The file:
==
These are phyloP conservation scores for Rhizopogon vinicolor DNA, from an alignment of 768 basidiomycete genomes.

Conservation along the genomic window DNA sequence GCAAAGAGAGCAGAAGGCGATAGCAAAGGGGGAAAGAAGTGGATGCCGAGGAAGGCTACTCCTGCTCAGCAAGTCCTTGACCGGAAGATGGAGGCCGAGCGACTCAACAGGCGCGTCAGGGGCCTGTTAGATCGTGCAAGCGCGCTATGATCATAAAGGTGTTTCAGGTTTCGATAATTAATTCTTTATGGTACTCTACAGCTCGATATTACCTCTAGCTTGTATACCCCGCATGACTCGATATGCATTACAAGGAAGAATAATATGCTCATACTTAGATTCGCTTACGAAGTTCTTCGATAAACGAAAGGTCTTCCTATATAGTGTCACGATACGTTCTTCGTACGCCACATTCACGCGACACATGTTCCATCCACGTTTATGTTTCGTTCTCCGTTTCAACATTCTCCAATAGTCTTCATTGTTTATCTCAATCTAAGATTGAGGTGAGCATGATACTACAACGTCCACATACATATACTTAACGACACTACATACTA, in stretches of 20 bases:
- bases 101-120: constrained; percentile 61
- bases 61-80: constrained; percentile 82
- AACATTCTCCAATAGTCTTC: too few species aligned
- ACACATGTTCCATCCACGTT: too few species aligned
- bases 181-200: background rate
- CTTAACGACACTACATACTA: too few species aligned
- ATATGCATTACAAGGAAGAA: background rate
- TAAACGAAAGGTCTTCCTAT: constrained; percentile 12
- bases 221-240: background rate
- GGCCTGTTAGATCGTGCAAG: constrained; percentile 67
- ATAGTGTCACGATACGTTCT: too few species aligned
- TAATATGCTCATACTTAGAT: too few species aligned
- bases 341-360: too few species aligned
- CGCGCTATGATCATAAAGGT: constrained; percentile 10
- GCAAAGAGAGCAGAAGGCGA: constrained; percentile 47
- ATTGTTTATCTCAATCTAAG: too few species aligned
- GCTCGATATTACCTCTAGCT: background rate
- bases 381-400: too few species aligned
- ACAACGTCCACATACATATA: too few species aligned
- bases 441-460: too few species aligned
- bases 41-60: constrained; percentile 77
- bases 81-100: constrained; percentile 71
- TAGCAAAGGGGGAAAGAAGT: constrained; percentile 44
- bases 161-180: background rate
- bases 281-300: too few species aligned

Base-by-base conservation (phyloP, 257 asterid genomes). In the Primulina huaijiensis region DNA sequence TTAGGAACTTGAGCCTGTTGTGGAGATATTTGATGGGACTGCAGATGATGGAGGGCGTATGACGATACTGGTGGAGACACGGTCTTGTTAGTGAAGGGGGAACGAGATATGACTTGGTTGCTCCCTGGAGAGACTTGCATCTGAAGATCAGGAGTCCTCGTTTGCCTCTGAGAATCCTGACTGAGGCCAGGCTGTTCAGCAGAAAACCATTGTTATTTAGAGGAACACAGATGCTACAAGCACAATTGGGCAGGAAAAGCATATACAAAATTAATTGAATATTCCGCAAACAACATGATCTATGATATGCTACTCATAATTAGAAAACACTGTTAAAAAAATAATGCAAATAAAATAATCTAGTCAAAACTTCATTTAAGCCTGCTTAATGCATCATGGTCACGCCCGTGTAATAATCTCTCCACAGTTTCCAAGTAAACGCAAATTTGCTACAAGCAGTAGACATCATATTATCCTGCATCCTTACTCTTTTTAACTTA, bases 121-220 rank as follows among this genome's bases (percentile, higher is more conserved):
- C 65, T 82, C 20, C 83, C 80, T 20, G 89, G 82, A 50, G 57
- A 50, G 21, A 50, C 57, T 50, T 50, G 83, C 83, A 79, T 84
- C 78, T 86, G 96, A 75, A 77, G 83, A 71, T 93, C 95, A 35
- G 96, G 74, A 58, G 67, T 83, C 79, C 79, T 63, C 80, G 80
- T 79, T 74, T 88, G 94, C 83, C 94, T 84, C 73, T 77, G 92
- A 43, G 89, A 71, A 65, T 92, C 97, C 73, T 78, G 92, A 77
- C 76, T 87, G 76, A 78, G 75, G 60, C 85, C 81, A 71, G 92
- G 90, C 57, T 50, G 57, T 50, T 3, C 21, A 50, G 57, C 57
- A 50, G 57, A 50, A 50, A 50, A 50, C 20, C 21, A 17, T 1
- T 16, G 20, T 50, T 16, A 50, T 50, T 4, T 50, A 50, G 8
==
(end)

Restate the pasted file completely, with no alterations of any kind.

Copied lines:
These are phyloP conservation scores for Rhizopogon vinicolor DNA, from an alignment of 768 basidiomycete genomes.

Conservation along the genomic window DNA sequence GCAAAGAGAGCAGAAGGCGATAGCAAAGGGGGAAAGAAGTGGATGCCGAGGAAGGCTACTCCTGCTCAGCAAGTCCTTGACCGGAAGATGGAGGCCGAGCGACTCAACAGGCGCGTCAGGGGCCTGTTAGATCGTGCAAGCGCGCTATGATCATAAAGGTGTTTCAGGTTTCGATAATTAATTCTTTATGGTACTCTACAGCTCGATATTACCTCTAGCTTGTATACCCCGCATGACTCGATATGCATTACAAGGAAGAATAATATGCTCATACTTAGATTCGCTTACGAAGTTCTTCGATAAACGAAAGGTCTTCCTATATAGTGTCACGATACGTTCTTCGTACGCCACATTCACGCGACACATGTTCCATCCACGTTTATGTTTCGTTCTCCGTTTCAACATTCTCCAATAGTCTTCATTGTTTATCTCAATCTAAGATTGAGGTGAGCATGATACTACAACGTCCACATACATATACTTAACGACACTACATACTA, in stretches of 20 bases:
- bases 101-120: constrained; percentile 61
- bases 61-80: constrained; percentile 82
- AACATTCTCCAATAGTCTTC: too few species aligned
- ACACATGTTCCATCCACGTT: too few species aligned
- bases 181-200: background rate
- CTTAACGACACTACATACTA: too few species aligned
- ATATGCATTACAAGGAAGAA: background rate
- TAAACGAAAGGTCTTCCTAT: constrained; percentile 12
- bases 221-240: background rate
- GGCCTGTTAGATCGTGCAAG: constrained; percentile 67
- ATAGTGTCACGATACGTTCT: too few species aligned
- TAATATGCTCATACTTAGAT: too few species aligned
- bases 341-360: too few species aligned
- CGCGCTATGATCATAAAGGT: constrained; percentile 10
- GCAAAGAGAGCAGAAGGCGA: constrained; percentile 47
- ATTGTTTATCTCAATCTAAG: too few species aligned
- GCTCGATATTACCTCTAGCT: background rate
- bases 381-400: too few species aligned
- ACAACGTCCACATACATATA: too few species aligned
- bases 441-460: too few species aligned
- bases 41-60: constrained; percentile 77
- bases 81-100: constrained; percentile 71
- TAGCAAAGGGGGAAAGAAGT: constrained; percentile 44
- bases 161-180: background rate
- bases 281-300: too few species aligned

Base-by-base conservation (phyloP, 257 asterid genomes). In the Primulina huaijiensis region DNA sequence TTAGGAACTTGAGCCTGTTGTGGAGATATTTGATGGGACTGCAGATGATGGAGGGCGTATGACGATACTGGTGGAGACACGGTCTTGTTAGTGAAGGGGGAACGAGATATGACTTGGTTGCTCCCTGGAGAGACTTGCATCTGAAGATCAGGAGTCCTCGTTTGCCTCTGAGAATCCTGACTGAGGCCAGGCTGTTCAGCAGAAAACCATTGTTATTTAGAGGAACACAGATGCTACAAGCACAATTGGGCAGGAAAAGCATATACAAAATTAATTGAATATTCCGCAAACAACATGATCTATGATATGCTACTCATAATTAGAAAACACTGTTAAAAAAATAATGCAAATAAAATAATCTAGTCAAAACTTCATTTAAGCCTGCTTAATGCATCATGGTCACGCCCGTGTAATAATCTCTCCACAGTTTCCAAGTAAACGCAAATTTGCTACAAGCAGTAGACATCATATTATCCTGCATCCTTACTCTTTTTAACTTA, bases 121-220 rank as follows among this genome's bases (percentile, higher is more conserved):
- C 65, T 82, C 20, C 83, C 80, T 20, G 89, G 82, A 50, G 57
- A 50, G 21, A 50, C 57, T 50, T 50, G 83, C 83, A 79, T 84
- C 78, T 86, G 96, A 75, A 77, G 83, A 71, T 93, C 95, A 35
- G 96, G 74, A 58, G 67, T 83, C 79, C 79, T 63, C 80, G 80
- T 79, T 74, T 88, G 94, C 83, C 94, T 84, C 73, T 77, G 92
- A 43, G 89, A 71, A 65, T 92, C 97, C 73, T 78, G 92, A 77
- C 76, T 87, G 76, A 78, G 75, G 60, C 85, C 81, A 71, G 92
- G 90, C 57, T 50, G 57, T 50, T 3, C 21, A 50, G 57, C 57
- A 50, G 57, A 50, A 50, A 50, A 50, C 20, C 21, A 17, T 1
- T 16, G 20, T 50, T 16, A 50, T 50, T 4, T 50, A 50, G 8